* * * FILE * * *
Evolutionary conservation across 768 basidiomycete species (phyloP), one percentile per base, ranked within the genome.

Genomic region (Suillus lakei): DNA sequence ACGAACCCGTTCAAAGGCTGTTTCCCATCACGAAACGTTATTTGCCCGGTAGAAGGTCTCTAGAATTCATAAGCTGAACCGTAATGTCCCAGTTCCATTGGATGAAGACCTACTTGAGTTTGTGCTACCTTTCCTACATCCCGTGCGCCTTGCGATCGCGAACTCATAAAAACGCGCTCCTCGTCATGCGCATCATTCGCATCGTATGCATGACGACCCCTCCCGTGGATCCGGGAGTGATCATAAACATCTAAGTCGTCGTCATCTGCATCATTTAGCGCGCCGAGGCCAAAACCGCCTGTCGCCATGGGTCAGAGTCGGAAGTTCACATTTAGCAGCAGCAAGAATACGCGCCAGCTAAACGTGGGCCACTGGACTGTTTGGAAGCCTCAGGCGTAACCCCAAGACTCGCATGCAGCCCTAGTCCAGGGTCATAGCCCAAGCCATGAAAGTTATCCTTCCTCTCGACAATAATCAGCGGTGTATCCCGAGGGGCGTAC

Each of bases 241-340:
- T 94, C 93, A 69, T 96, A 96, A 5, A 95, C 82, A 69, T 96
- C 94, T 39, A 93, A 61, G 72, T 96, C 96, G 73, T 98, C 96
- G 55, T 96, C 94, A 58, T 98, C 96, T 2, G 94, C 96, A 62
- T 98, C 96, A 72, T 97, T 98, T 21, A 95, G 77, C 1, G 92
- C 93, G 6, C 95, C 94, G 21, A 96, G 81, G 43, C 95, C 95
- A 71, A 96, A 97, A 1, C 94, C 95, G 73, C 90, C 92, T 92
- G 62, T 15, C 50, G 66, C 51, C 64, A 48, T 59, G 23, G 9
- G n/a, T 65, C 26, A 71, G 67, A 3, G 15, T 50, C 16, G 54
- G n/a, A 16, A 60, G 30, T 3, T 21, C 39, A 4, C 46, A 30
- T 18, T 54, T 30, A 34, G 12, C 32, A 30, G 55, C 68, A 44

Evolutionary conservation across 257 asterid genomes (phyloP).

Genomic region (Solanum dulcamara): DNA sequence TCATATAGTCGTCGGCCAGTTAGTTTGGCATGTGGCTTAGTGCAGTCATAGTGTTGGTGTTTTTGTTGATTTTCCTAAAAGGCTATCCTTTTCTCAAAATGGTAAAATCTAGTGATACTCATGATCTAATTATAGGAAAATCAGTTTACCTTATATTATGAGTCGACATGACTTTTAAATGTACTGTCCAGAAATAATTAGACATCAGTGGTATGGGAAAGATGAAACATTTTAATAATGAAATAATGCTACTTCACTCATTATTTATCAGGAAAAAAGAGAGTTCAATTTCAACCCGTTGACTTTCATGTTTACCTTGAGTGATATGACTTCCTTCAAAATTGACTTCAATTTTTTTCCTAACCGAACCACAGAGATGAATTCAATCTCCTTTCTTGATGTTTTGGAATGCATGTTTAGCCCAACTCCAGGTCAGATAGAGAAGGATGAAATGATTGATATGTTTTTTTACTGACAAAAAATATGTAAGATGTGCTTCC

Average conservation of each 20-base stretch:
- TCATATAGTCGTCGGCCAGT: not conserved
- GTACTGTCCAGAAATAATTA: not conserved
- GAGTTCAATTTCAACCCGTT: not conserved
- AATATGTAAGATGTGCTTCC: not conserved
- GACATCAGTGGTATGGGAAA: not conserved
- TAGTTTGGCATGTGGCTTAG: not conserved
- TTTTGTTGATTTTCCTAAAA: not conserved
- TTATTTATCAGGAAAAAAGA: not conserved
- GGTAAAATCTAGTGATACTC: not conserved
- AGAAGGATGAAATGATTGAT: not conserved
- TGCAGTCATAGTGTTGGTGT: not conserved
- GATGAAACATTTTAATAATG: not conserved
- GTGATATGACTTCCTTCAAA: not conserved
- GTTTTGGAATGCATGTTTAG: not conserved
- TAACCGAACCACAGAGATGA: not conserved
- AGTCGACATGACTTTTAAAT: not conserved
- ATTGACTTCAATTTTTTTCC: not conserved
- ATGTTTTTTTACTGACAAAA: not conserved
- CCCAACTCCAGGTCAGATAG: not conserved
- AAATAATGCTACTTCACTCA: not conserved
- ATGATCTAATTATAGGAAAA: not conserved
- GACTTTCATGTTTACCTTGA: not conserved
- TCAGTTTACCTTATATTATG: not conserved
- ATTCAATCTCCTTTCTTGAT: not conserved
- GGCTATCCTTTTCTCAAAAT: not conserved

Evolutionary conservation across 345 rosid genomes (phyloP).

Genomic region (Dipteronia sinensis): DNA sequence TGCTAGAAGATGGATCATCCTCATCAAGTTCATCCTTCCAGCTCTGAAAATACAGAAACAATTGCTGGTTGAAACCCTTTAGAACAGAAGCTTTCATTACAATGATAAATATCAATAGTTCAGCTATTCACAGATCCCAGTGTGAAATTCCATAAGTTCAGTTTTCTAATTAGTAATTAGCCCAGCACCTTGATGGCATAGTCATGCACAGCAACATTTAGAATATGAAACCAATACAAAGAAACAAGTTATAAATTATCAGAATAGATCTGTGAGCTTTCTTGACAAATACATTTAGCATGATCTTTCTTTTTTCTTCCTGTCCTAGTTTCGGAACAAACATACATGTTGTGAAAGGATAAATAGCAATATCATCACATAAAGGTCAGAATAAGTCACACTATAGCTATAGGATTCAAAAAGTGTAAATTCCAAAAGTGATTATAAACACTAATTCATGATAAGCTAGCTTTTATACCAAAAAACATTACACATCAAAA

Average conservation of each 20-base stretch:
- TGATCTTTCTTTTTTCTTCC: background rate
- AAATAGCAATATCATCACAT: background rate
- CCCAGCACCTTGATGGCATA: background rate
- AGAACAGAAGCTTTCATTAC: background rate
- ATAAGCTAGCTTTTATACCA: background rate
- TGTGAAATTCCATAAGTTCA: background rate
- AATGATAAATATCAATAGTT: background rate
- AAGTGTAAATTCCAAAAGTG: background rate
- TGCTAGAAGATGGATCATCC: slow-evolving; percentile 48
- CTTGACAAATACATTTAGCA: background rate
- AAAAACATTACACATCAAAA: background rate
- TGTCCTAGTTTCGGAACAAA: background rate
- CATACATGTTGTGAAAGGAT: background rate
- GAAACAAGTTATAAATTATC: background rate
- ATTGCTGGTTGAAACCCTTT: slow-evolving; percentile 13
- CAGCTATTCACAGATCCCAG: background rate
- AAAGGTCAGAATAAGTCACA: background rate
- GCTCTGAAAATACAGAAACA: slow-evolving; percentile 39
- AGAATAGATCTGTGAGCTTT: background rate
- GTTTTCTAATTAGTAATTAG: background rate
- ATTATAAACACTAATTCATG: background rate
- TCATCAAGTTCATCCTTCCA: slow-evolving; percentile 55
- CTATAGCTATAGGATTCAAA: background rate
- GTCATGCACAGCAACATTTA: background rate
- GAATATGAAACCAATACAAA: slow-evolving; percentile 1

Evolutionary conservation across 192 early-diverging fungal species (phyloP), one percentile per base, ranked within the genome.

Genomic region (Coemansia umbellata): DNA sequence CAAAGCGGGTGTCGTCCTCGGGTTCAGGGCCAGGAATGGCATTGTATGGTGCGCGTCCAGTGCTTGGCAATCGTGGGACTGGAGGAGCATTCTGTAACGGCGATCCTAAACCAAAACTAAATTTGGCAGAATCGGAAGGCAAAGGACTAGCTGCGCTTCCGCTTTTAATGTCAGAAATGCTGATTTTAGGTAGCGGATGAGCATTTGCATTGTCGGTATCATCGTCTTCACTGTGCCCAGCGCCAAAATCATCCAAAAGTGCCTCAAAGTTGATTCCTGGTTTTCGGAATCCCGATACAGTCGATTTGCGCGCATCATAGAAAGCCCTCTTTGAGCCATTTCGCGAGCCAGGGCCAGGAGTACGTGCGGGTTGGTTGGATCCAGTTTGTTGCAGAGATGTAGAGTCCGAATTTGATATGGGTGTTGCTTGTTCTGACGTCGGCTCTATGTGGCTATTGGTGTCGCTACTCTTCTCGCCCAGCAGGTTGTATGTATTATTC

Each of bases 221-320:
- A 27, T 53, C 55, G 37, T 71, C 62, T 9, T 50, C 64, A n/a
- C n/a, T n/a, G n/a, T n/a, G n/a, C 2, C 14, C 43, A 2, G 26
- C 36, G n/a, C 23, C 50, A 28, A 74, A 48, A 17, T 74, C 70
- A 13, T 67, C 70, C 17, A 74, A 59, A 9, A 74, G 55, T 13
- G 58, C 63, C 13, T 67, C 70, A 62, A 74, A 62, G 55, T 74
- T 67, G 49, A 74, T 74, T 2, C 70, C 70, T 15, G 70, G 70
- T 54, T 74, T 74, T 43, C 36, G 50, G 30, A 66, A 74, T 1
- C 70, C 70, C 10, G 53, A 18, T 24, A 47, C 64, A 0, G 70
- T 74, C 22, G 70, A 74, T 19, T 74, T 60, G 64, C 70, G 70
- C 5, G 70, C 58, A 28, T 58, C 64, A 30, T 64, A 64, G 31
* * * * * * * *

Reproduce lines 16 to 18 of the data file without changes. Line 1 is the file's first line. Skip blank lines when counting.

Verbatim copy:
Average conservation of each 20-base stretch:
- TCATATAGTCGTCGGCCAGT: not conserved
- GTACTGTCCAGAAATAATTA: not conserved